The Conspiracy

Today’s Campus Culture Deepens Political Divides

As my cursor hovers over the “submit” button at the bottom of my graduate school applications, I stop to consider the environment I am going to inhabit at the cost of countless dollars and hours. I am understandably wary. In the time it took to raise me to the age of 18 with aspirations of higher education firmly socialized in my identity, the status of American universities has seemed to plummet to the brink of collapse. The number of completed bachelor’s degrees in humanities has declined for ten consecutive years – finally falling below 12 percent of all bachelor’s degrees in 2015. Still, humanities departments nationwide perpetuate ideas that contribute to divisions on campus and in our culture as a whole, causing college education to appear as simply extended periods of brash adolescence for those wealthy enough to afford it – or those foolish enough to make the attempt.

“We need to stop feeling disgusted by our political differences.” | [Public Domain], via Pixabay

Despite hosting the common “not my president” protests in the wake of Donald Trump’s election, my undergraduate campus has not yet seen the violence that has erupted elsewhere, such as Berkeley or Middlebury. However, talking to peers, there seems to be a preponderance of far-left, intolerant and illiberal positions. I have always identified as a liberal, yet like many, I feel disenfranchised by today’s left as I watch its ideology shift while my beliefs hold firm. I’m no longer shocked when I see hammers and sickles chalked over depictions of the American flag on my campus.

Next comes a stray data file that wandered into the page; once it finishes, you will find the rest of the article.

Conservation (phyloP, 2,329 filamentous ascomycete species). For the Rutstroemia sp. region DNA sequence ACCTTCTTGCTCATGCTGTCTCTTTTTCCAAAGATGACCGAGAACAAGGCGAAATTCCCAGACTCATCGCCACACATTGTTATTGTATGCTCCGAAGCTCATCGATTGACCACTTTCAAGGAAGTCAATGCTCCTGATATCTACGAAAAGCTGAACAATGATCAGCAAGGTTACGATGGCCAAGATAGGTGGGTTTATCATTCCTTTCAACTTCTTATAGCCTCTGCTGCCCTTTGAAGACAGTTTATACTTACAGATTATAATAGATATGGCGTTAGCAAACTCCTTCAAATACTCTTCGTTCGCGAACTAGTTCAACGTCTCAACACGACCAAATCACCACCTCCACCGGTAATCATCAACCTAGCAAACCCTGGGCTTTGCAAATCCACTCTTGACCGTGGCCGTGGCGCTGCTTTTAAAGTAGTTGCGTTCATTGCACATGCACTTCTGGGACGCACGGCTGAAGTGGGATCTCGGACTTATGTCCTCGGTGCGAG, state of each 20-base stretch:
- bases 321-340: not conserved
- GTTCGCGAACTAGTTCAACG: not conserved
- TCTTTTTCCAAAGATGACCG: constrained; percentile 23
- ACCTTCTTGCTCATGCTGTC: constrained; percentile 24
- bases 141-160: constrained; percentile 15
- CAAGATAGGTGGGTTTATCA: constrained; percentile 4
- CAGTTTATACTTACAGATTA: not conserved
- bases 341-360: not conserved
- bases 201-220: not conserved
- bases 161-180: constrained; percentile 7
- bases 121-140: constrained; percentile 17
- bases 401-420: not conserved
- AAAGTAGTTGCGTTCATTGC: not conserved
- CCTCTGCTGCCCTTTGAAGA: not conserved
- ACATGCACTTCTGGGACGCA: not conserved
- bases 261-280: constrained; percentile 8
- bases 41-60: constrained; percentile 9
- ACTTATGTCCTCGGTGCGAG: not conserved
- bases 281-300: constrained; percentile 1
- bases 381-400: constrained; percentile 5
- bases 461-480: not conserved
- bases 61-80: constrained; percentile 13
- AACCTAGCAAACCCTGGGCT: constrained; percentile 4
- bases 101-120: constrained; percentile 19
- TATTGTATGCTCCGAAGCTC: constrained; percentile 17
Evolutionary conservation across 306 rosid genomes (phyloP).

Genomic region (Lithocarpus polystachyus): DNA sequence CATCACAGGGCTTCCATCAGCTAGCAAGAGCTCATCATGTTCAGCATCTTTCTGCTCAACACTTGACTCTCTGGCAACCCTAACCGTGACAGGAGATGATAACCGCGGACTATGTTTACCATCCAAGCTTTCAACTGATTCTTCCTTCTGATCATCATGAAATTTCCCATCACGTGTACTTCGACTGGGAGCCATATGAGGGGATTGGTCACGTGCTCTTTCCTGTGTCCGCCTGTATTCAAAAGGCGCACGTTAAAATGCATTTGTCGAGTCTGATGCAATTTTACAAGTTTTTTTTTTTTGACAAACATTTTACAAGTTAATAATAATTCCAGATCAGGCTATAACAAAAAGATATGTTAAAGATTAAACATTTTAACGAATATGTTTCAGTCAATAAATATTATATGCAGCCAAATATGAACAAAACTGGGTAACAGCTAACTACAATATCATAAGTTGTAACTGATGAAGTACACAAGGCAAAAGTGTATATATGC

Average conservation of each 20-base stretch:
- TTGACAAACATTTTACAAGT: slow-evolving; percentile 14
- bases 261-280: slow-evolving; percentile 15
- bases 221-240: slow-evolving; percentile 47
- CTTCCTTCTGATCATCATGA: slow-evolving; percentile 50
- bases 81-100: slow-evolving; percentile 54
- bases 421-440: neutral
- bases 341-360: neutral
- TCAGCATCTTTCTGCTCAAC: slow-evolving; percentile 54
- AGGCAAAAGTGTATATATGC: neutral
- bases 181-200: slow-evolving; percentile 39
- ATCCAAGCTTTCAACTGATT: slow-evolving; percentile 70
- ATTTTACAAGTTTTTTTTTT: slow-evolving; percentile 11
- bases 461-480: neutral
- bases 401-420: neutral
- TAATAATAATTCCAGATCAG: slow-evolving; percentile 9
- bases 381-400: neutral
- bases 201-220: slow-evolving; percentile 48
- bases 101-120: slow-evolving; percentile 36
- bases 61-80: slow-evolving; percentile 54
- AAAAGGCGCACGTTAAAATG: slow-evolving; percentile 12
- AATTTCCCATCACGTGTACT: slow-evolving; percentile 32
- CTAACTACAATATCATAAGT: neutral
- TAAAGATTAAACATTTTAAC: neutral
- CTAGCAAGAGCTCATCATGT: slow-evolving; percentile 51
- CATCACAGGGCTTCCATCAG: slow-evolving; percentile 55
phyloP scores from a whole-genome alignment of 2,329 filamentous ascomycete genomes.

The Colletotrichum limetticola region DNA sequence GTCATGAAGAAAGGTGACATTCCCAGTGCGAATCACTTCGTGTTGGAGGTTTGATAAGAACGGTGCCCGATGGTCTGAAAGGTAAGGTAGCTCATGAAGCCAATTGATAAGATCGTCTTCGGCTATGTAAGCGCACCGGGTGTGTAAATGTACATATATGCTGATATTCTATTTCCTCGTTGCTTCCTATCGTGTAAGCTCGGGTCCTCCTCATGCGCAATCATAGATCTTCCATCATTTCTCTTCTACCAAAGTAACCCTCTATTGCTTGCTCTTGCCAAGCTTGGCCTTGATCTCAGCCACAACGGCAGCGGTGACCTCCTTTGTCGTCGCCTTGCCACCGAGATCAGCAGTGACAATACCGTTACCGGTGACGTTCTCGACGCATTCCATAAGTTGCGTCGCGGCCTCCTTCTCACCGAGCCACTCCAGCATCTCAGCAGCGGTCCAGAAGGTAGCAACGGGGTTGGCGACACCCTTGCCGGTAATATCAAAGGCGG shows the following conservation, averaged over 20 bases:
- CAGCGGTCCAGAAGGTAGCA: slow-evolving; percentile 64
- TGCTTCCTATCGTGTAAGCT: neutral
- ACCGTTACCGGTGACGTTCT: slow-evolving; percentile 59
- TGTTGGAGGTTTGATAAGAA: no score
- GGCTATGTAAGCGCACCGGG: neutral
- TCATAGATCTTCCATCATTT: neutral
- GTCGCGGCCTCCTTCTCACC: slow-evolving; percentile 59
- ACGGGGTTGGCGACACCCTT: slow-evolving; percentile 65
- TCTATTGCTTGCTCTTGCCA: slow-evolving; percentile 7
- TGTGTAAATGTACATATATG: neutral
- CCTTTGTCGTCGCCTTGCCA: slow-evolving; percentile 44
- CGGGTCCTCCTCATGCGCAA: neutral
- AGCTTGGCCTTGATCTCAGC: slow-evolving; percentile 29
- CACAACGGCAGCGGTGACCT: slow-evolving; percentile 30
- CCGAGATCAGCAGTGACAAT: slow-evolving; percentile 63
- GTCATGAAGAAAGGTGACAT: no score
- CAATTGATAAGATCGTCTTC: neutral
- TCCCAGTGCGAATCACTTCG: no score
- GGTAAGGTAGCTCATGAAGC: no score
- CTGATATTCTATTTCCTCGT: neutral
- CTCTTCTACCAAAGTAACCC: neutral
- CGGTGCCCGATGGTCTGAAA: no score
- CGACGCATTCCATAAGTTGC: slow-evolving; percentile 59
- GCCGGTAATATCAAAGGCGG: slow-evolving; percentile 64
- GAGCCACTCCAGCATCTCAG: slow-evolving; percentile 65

Universities should foster the expression of uncommon or radical ideas, but unfortunately many students (often the loudest) exclude all ideas deemed inappropriate or offensive as a matter of ideology. A recent study by John Villasenor of the Brookings Institute and UCLA showed many university students held surprisingly mistaken views on the first amendment and what it implies. Shockingly, a full “fifth of undergrads now say it’s acceptable to use physical force to silence a speaker who makes ‘offensive or hurtful statements.’” How did our bastions of free inquiry become infected by such toxic, exclusive ideologies?

In a recent conversation between clinical psychologist Dr. Jordan Peterson and social psychologist Dr. Jonathan Haidt on Peterson’s eponymous podcast, the two addressed this very question. Haidt has done extensive research on the emotion of disgust, particularly how it relates to value systems, as opposed to food or illness. He and Peterson see political belief as an expression of how open or conscientious a person is when confronted by novel ideas. It is easy to imagine which side of the political spectrum corresponds with each personality trait. Liberals pride themselves on open-mindedness while conservatives focus on conscientiousness, setting and preserving limits. These dispositional variations between liberals and conservatives are linked to “differences in epistemic and existential needs to manage uncertainty and threat,” according to a paper on personality traits and political views by Professor Dana R. Carney. In other words, political belief corresponds to the rigidity of one’s ideological “immune system.” An individual with a more open worldview is more likely to lean liberal, while someone with harder boundaries to their worldview more likely identifies as conservative. When these personality traits are considered through the metaphor of the immune system, the emotion of disgust makes sense as a reaction to ideas that we find repugnant.